I will admit, I’m not a huge sweet/fortified wine drinker. Every now and then I will find one I enjoy, but that is few and far between. At my WSET class last week, we focused on these kinds of wines.
First we tried Sherry, which I had never had before. Sherry is mainly a Spanish made fortified wine. It can be dry or sweet, depending on the style. I refuse to say that I dislike a specific type of wine. I’d rather say that the kinds that we sampled were not my favorite and that I have not yet found a Sherry that I like yet.
Sweet Fortified Wines:
Sweeter wines are sweet due to the sugar content that is in them. This does not mean that sugar that you buy at the grocery store is added to a wine. Often, a sweeter wine is sweet due to interrupting the fermentation process before all of the yeasts have turned to alcohol, adding some natural grape juice, fermenting dried grapes, harvesting frozen grapes, or my favorite reason, using grapes affected by Botrytis.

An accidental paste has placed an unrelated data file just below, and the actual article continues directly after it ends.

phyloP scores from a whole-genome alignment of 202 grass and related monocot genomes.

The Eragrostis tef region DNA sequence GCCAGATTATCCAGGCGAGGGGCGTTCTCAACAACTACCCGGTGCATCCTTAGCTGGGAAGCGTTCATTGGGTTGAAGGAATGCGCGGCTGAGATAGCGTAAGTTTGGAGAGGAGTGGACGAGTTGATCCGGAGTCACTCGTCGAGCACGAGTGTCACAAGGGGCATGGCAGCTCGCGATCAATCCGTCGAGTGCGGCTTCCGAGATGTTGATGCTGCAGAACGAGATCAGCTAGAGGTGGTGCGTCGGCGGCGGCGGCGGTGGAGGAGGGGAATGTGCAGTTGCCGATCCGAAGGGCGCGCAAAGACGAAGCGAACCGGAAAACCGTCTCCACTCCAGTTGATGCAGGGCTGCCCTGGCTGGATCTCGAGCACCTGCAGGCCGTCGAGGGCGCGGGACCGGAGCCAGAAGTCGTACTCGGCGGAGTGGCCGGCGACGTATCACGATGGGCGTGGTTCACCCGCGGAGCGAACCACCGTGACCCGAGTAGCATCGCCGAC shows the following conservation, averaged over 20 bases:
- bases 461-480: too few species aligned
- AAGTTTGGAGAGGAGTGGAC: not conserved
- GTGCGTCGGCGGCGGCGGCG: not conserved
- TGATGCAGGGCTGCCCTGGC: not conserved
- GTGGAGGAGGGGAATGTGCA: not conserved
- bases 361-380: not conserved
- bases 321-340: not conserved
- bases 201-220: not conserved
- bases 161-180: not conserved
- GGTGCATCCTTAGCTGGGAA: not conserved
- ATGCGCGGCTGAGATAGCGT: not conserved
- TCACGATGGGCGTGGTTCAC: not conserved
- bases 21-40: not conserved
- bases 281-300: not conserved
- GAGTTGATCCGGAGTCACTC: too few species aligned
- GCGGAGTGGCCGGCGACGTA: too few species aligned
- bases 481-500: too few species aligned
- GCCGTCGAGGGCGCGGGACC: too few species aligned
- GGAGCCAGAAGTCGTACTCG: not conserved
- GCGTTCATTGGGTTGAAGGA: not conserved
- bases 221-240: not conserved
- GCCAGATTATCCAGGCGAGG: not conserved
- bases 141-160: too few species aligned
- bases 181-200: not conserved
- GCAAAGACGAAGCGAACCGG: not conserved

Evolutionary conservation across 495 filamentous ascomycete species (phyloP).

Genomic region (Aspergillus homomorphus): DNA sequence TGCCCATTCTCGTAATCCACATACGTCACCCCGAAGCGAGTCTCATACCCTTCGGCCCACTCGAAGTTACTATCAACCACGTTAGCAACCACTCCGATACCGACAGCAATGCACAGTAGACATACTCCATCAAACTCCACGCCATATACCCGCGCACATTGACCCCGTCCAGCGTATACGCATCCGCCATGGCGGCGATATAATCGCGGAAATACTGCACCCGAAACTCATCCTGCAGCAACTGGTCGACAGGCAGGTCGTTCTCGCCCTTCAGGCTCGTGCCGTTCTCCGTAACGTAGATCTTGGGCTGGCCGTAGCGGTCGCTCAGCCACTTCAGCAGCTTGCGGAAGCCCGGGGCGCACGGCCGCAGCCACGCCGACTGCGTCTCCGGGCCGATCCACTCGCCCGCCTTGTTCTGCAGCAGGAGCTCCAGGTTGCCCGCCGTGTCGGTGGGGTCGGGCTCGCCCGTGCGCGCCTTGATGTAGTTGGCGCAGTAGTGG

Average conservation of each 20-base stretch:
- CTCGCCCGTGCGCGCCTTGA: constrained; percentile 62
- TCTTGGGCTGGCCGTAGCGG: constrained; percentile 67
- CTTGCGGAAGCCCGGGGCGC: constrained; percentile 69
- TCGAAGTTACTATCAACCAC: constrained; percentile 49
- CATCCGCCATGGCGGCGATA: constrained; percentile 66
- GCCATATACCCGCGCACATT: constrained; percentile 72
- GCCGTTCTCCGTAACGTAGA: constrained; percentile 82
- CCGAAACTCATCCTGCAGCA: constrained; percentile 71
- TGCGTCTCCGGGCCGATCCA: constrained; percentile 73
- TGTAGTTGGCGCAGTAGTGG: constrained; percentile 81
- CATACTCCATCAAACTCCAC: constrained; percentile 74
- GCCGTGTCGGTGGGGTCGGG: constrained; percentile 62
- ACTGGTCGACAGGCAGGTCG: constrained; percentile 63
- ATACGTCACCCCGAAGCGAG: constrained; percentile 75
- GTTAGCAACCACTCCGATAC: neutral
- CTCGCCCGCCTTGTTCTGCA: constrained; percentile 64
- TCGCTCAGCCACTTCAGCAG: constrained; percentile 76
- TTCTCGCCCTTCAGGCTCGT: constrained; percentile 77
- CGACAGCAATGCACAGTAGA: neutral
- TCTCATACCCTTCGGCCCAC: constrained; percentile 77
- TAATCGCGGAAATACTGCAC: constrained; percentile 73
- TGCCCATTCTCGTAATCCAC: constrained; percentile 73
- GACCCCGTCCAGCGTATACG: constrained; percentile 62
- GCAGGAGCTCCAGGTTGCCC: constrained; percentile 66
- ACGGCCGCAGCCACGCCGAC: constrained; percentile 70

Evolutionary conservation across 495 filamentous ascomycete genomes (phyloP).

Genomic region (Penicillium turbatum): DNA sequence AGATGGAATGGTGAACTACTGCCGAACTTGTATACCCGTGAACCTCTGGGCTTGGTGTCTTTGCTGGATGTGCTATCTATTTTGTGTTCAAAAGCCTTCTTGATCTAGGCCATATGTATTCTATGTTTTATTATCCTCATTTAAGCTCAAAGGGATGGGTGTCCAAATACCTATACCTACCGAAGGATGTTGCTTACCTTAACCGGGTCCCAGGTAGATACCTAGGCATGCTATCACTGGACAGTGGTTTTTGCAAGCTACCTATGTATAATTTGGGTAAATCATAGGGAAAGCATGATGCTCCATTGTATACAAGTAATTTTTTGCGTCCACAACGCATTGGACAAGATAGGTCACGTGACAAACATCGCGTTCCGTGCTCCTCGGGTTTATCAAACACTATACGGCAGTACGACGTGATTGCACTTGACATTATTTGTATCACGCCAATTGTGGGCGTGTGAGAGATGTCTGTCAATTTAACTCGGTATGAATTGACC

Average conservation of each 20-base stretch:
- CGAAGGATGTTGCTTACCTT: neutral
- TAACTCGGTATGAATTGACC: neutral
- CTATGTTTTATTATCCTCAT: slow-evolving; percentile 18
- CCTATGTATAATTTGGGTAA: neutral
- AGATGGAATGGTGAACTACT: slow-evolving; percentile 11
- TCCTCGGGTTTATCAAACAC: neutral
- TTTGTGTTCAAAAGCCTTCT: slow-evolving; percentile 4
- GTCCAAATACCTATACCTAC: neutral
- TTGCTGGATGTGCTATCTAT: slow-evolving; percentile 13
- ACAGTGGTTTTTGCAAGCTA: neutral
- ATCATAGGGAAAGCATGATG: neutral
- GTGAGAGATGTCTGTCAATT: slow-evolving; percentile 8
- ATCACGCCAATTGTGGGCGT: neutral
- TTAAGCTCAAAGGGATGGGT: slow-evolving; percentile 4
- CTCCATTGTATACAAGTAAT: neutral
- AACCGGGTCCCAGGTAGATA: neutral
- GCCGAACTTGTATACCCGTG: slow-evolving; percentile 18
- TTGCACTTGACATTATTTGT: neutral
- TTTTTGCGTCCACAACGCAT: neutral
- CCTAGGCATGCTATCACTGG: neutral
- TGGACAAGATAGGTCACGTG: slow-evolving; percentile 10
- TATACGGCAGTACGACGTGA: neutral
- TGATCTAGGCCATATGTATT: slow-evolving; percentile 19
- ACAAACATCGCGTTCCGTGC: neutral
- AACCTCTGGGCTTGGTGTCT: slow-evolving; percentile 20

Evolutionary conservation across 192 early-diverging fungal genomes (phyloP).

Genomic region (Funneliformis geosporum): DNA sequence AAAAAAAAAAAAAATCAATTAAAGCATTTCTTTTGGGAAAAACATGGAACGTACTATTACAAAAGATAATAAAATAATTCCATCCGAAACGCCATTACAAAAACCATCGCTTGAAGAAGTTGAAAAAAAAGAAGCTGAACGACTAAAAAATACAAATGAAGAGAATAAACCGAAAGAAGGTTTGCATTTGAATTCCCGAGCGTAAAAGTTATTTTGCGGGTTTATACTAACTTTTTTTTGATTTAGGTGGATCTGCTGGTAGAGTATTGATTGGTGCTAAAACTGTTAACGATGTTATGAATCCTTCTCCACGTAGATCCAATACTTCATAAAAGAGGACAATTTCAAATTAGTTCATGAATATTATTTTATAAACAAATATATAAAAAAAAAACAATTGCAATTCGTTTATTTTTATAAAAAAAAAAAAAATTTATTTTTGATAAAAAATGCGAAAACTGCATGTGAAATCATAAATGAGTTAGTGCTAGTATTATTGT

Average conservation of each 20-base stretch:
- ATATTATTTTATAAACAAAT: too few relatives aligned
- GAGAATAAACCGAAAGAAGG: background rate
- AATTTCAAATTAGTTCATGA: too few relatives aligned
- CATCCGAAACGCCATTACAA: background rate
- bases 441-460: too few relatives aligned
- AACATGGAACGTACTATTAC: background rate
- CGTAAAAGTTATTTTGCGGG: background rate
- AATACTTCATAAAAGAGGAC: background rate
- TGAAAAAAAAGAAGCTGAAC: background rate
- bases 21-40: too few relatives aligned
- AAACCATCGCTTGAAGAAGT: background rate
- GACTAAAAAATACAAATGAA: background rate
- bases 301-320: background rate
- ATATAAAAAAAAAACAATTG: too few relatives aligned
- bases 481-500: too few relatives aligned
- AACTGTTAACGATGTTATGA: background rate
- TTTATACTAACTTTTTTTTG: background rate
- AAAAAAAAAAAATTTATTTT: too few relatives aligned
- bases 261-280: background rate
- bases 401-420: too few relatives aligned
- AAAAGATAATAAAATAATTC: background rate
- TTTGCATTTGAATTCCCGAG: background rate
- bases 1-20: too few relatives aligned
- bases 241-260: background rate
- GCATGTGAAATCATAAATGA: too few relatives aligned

Botrytis (aka “the noble rot”), is actually a mold. Some grapes are meant to be molded to extract as much water a possible, and thus, creating a dried grape. Often, wines affected by Botrytis have honey-like flavors and add a wonderful sweetness. Not all wines affected by this mold are meant to be used for wine, but when done properly, it’s actually a fantastic flavor addition. Sounds gross, I know, but trust me on this! A great example is the Sauternes that we sampled at my first WSET class. You can read more about it here!
Usually, if I am to like a sweeter wine, it’s Port. Port is a blend of red grapes from Portugal, with the main grape being Tourigo Nacional. The grapes are partially fermented to retain the natural sugars, and spend time in oak vessels to give it flavor. Ports can be in the styles of Ruby or Tawny, and are called so based on their ruby or tawny color. They often have caramel and oaky flavors. I tend to prefer the Tawny ports.